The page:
Immigration: Mixed-Race Couples Face Violent Harassment in Pennsylvania Town

Editor's Note: The small town of Shenandoah Pennsylvania recently made the national news when a Mexican man was murdered by a group of white teenagers who reportedly shouted racial epithets while beating him. The victim, Luis Ramirez, had a white girlfriend.

SHENANDOAH, Pa.-- They are united by their love for each other, their children and their commitment to maintain a strong family. But every day, they must contend with disapproving looks and, sometimes, insults shouted at them because they belong to different ethnic groups.

This is the story of the many couples in interracial relationships, mostly white women and Mexican men, who live in the town of Shenandoah, Pa. This summer, the town garnered national media attention when a group of white teenagers killed a Mexican man who had a white girlfriend.

Amid an environment of racial harassment, these couples also live with the uncertainty that they could one day be separated because their partner is not in the United States legally.

This is the case of Ruben*, a 39-year-old Mexican, who came to Shenandoah 10 years ago and lives with his partner of five years, 28-year-old Susan*.

Marriage is not a possibility for Ruben, who entered the country illegally and would need to return to Mexico and wait for 10 years before gaining legal status. He prefers to stay here with his three children and his girlfriend, ignoring the occasional insults shouted at him in the street by white teenagers, who call him a "dirty Mexican" or a "wetback."

Susan says she has also been the object of disapproving glances and comments for having a Mexican partner.

"It doesn't happen every day, but occasionally they've told me that I'm dirty to be with a 'dirty Mexican,'" says Susan. "I feel more welcome in the Latino community," she adds.

Susan sadly recalls the life of Luis Martinez and his girlfriend, Crystal Dillman, who suffered similar harassment on many occasions. On July 12, Martinez was beaten by four white teenage boys as they yelled racial slurs at him. He died 30 hours afterwards in a local hospital.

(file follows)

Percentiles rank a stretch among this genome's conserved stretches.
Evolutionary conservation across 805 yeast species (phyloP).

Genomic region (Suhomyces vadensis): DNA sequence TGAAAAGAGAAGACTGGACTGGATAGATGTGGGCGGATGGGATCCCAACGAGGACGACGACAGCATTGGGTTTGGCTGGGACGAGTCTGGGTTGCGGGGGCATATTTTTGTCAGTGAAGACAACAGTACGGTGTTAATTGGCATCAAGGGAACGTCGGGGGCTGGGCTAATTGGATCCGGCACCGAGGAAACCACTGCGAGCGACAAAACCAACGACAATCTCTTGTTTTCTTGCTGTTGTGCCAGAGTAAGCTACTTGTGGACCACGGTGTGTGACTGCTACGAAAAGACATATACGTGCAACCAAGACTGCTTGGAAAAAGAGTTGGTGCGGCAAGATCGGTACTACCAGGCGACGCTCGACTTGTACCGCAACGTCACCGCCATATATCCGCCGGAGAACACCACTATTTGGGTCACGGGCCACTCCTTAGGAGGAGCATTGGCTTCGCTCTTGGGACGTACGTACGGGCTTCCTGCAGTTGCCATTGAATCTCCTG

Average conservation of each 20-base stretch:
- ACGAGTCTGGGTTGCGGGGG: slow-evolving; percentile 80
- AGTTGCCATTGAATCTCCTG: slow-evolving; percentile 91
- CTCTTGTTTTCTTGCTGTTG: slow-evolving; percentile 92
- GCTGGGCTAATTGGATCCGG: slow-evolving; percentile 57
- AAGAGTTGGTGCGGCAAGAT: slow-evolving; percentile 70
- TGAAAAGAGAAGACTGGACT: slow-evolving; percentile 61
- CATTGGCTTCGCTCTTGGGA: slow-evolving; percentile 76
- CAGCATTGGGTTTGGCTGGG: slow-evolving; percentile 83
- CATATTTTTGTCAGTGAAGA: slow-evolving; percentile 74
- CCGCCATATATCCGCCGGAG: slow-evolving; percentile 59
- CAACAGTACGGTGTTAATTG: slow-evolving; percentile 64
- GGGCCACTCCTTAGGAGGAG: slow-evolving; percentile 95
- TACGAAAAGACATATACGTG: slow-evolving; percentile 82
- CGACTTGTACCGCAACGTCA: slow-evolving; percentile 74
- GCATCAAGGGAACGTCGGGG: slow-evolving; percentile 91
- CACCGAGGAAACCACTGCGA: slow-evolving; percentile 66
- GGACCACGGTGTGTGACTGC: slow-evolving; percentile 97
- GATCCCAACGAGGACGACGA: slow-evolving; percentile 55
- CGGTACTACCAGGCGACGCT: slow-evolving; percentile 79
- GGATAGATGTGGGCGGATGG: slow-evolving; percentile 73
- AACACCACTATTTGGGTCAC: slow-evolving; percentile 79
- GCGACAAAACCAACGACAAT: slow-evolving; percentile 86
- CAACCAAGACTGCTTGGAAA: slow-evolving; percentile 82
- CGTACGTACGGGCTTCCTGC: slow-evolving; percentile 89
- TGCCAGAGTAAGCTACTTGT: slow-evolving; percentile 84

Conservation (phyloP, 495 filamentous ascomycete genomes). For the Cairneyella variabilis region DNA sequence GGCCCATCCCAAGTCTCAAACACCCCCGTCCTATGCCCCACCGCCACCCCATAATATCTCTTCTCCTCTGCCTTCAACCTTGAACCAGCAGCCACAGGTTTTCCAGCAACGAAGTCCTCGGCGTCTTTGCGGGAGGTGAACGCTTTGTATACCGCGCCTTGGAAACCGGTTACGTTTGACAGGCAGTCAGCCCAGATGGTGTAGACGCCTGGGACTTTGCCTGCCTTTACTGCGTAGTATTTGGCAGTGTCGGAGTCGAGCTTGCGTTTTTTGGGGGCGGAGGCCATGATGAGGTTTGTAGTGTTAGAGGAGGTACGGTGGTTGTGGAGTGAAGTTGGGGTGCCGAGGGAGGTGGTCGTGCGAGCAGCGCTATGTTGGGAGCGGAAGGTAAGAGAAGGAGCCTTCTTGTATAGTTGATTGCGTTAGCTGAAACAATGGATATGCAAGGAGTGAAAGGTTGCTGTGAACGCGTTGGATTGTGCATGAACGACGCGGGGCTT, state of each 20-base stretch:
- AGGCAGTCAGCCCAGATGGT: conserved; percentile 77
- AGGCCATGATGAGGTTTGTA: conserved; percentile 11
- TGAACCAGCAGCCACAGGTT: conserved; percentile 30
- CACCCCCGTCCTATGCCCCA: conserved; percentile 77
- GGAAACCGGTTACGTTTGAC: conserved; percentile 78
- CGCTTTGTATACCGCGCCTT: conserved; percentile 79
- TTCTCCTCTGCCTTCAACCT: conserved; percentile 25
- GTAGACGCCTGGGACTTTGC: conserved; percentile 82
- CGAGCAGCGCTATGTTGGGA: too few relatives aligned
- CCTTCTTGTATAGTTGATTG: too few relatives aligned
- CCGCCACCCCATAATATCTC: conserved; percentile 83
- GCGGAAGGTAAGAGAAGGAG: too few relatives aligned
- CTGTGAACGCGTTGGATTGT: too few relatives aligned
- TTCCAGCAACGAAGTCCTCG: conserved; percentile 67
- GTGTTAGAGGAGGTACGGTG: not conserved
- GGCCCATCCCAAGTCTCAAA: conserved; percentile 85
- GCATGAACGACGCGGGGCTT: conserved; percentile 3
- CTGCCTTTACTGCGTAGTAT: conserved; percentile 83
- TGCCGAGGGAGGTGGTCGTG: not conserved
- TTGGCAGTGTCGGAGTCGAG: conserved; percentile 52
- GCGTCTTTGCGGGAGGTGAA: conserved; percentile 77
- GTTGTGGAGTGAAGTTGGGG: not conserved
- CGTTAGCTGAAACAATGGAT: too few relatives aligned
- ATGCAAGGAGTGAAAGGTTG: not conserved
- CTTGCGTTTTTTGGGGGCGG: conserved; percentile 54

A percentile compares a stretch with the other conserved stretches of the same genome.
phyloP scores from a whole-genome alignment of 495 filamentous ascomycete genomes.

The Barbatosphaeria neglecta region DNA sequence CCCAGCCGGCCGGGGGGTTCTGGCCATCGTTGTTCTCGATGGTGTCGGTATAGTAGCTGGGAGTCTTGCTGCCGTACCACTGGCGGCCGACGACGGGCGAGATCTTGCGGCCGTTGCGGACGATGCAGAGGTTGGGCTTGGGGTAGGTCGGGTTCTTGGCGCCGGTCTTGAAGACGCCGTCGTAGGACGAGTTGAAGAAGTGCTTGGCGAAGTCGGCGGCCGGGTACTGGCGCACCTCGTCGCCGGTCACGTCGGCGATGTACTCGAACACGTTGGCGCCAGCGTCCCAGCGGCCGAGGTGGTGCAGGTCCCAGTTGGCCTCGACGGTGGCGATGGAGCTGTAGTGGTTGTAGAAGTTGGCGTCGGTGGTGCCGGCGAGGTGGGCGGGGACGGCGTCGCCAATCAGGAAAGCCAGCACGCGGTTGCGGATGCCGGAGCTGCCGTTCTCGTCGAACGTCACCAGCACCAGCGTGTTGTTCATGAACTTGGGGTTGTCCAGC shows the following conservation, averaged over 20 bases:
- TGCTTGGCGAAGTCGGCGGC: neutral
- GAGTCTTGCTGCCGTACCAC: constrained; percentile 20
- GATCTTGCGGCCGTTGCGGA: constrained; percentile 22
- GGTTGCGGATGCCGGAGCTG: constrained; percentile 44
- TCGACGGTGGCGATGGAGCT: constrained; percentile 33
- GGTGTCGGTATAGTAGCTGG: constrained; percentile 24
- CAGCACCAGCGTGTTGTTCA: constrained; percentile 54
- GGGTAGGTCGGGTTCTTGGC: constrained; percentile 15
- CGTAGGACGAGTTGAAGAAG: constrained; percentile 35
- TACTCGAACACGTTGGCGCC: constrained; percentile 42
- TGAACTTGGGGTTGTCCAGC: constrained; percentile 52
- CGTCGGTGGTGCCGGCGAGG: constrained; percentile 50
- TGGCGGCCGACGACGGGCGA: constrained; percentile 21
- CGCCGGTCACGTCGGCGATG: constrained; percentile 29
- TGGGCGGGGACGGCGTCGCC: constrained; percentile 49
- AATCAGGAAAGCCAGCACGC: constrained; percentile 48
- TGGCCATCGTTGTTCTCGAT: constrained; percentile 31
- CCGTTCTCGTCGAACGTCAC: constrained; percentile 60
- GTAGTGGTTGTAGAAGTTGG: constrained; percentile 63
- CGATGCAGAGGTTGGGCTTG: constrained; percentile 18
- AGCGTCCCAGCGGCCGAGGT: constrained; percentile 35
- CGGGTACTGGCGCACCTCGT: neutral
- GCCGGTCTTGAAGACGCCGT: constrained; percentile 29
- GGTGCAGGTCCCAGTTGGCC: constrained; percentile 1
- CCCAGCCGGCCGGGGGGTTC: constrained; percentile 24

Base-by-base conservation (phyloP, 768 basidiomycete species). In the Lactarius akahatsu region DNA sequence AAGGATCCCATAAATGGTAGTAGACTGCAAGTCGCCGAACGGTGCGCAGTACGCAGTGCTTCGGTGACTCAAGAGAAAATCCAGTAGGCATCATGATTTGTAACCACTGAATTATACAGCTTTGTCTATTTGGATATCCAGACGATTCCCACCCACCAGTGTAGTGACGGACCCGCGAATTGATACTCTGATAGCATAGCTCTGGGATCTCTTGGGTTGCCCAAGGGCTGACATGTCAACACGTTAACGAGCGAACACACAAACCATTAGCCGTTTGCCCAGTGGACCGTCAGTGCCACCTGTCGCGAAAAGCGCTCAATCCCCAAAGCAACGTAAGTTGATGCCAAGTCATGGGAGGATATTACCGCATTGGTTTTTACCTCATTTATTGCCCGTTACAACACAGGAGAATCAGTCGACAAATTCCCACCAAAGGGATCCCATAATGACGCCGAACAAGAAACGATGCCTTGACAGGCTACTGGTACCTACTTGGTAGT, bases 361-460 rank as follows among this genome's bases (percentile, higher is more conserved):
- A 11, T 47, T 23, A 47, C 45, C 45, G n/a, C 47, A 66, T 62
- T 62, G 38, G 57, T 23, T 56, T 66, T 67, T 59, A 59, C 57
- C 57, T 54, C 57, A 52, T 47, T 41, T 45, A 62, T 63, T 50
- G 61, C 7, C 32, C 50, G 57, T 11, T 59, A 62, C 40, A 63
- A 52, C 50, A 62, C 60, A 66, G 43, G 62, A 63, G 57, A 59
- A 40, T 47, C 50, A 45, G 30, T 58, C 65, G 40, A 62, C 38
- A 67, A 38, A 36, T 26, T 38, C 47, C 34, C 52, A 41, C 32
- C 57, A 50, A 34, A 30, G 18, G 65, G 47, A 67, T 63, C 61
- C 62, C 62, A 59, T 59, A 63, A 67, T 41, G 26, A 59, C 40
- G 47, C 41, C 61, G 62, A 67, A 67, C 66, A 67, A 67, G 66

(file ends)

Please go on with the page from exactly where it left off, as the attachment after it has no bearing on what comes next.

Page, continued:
Dillman, a mother of three -- two with Martinez -- did not get married because the couple had planned to move to Mexico, far from the insults and stares of Shenandoah. She says Shenandoah residents have screamed "dirty Mexican," at her boyfriend on various occasions.

Another couple that has faced the hostile environment of Shenandoah is 32-year-old Felipe* and his girlfriend, Anne*. A native of Guanajuato, Mexico, Felipe works as a gardener and has lived for six years with Anne and their two children, who are two and four years old.

Although they may get married, Felipe says he doesn't want to. "I don't want people to say that she married me so I could get my papers," he says. "I am with her because I love her."

Anne says she respects his decision, but hopes that he can change his mind: She knows single mothers in Shenandoah whose undocumented partners have been deported.

Yet, discrimination in East Pennsylvania is not limited to Latino men and white women. Latina women who are dating white men are also harassed.

Ana Taveras, who is Dominican, is married to Raymond Schuman. The couple, who lived together for seven years before they got married and had a 5-year-old daughter together, still faces discrimination. Living in Hazelton, Pa., Taveras says she has to listen to people tell her husband that "'he could have done better.'"

Taveras says that when you marry someone from another culture, "there are a lot of barriers you have to break, everything from food to clothing and music. It isn't easy, but fortunately, my husband has been able to adapt to my culture well," she says.

The couple moved to Shenandoah two years ago, where Taveras says she hasn't felt discriminated against because people didn't know that she was Latina.

About 500 out of Shenandoah's 5,000 residents are Latino. The town is located in the coal mining area of eastern Pennsylvania and, despite the lack of official figures, interracial marriages here have increased in recent years and today could number 80 families.

The local Annunciation church has become a haven for many of these couples. Approximately 100 people attend Annunciation church's Spanish services, and at least 20 of those families consist of white women and Latino men, the majority of whom are of Mexican origin.

Even though most of these women do not speak Spanish, they participate in the mass. The children speak English with their mother, and Spanish with their father.

Various couples of white women and Mexican men say they have to endure the discrimination of belonging to different ethnic groups, as well as offensive slurs and the stares. But what bothers them most, they say, is the lack of tolerance in a town that is barely a mile long and has a church on every two blocks.

Yet, there are a few couples that have been fortunate to experience no discrimination here. Margaret and Pedro, who have been together for two years, say they "have never felt attacked," and explain that they live a life like any other couple.

But they agree on one thing: The white women who have chosen to be with Latino men say it is because they are more "loving, more responsible, and have a clear concept of family and also prefer working two shifts so they can be home caring for their children."

*These names were changed to protect the identity of the individuals interviewed. Translated from the original Spanish version by Suzanne Manneh

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